Numerous societies have published guidelines on the diagnosis and management of celiac disease, including the British Society of Gastroenterology74; the American College of Gastroenterology115; the World Gastroenterology Organisation169; the North American Society for Pediatric Gastroenterology, Hepatology and Nutrition72; and the European Society for Paediatric Gastroenterology Hepatology and Nutrition (ESPGHAN).170 Broad areas of agreement include the need for active case finding to identify patients with celiac disease and for a strict gluten-free diet and assessment by a dietitian. All guidelines mandate a duodenal biopsy for diagnosis, except for ESPGHAN, which allows for the diagnosis to be made in certain scenarios on the basis of symptoms, the presence of high titers of celiac disease specific antibodies, and a compatible HLA haplotype.


Celiac disease is an increasingly common autoimmune condition that affects the intestine and has multiple systemic manifestations. Despite the increase in rates of diagnosis, most people with celiac disease remain undiagnosed. This must be remedied by appropriate testing and correct interpretation of serologic and histologic results. The availability of expert dietitians must be increased to improve the care of patients who strive to avoid hidden sources of gluten while maintaining a healthy diet. With knowledgeable patients and healthcare providers, advances in celiac disease will translate into symptom control, reduced morbidity, and improved quality of life.

Despite interest in the health effects of gluten in people without celiac disease, the biology underlying NCGS is unclear. As such, future research should focus on the identification of biomarkers to better characterize what is probably a heterogeneous group of disorders. Evaluation of the innate immune response to gluten in people with NCGS, as well as long term natural history studies, will inform the management of these patients. Despite our lack of knowledge about the epidemiology, pathophysiology, and natural course of NCGS, the approach to people who avoid gluten should involve ruling out celiac disease, assessing for other disorders, and providing symptom based medical and dietary treatment.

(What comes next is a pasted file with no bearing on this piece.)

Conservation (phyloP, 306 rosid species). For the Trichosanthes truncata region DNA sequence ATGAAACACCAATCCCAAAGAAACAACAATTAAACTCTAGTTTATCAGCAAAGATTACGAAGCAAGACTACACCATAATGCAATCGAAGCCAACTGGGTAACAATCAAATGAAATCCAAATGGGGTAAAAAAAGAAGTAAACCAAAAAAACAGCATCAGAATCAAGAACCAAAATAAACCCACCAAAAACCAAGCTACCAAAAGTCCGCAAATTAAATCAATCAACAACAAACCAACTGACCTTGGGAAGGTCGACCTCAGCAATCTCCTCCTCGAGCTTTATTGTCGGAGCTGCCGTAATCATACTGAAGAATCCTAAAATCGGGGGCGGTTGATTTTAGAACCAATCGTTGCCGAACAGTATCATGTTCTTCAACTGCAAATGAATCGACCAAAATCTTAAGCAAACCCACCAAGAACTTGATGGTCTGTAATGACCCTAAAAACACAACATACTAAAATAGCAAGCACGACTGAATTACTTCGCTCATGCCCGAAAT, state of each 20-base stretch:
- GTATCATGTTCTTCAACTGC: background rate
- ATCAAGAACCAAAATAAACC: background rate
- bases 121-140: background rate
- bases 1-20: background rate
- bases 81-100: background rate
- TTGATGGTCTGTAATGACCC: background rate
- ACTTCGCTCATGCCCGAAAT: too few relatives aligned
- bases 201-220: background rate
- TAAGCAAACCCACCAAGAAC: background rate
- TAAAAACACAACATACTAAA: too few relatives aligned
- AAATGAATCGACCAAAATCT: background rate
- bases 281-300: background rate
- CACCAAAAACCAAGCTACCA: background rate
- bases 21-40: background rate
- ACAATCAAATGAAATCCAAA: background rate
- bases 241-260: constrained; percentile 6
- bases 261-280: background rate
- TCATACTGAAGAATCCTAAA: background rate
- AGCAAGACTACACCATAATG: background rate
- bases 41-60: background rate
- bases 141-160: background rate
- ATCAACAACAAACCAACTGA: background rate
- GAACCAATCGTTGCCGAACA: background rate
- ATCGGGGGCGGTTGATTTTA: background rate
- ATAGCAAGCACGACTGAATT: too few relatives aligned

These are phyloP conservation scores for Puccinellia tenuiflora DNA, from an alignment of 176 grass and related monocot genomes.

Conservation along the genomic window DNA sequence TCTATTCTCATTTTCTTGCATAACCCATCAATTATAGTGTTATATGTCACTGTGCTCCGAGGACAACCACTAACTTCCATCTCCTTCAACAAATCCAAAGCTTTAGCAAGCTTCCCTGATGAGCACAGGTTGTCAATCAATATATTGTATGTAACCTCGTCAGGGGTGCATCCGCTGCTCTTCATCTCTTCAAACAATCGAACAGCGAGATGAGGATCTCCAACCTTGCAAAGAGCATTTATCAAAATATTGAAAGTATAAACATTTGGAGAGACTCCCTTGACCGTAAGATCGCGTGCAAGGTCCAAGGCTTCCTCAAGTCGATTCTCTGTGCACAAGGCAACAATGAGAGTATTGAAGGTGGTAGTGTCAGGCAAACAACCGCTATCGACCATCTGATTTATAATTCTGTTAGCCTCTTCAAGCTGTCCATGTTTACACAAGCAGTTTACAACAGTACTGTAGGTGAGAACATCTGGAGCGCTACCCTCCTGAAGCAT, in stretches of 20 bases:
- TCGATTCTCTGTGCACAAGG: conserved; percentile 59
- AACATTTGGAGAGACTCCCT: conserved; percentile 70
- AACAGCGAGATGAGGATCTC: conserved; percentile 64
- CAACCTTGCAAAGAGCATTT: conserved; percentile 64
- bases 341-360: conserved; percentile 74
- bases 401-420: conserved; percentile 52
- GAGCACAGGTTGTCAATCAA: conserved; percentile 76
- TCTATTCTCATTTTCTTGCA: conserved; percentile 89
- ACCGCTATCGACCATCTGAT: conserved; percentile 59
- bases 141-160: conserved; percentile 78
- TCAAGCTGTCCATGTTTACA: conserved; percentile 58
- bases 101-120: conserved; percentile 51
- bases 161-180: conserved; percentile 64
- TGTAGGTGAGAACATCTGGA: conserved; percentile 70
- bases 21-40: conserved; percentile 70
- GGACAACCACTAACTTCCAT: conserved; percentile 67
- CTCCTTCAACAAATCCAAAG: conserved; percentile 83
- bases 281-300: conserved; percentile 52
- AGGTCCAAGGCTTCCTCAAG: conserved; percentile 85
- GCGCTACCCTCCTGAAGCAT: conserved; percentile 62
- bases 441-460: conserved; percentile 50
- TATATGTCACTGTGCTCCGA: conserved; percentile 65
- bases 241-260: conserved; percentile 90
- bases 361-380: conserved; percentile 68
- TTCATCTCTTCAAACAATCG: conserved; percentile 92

Questions for future research

  • Why is celiac disease increasing in incidence, and what environmental triggers can be modified so as to prevent its development?

  • What causes intestinal symptoms (abdominal pain and altered bowel habits) in patients with celiac disease and why do some patients have no symptoms?

  • Is the loss of tolerance to gluten irreversible or can tolerance be regained through immunotherapy?

  • Is there a biomarker that can distinguish patients with non-celiac gluten sensitivity from those with celiac disease and those with functional gastrointestinal disorders?


Cite this as: BMJ 2015;351:h4347


  • Contributors: All three authors participated in all four components of authorship: the conception or design of the work; the acquisition, analysis, or interpretation of data for the work; drafting the work or revising it critically for important intellectual content; and final approval of the version to be published. Agreement to be accountable for all aspects of the work in ensuring that questions related to the accuracy or integrity of any part of the work are appropriately investigated and resolved. PHRG is guarantor.

  • Funding: BL: National Center for Advancing Translational Sciences, National Institutes of Health (UL1 TR000040). JFL: Örebro University Hospital, Karolinska Institutet, the Swedish Society of Medicine, the Swedish Research Council—Medicine (522-2A09-195), and the Swedish Coeliac Society.

  • Competing interests: We have read and understood BMJ policy on declaration of interests and declare the following interests: PHRG serves on the scientific advisory boards of Alvine Pharmaceuticals and ImmusanT. The other authors have no competing interests.

  • Provenance and peer review: Commissioned; externally peer reviewed.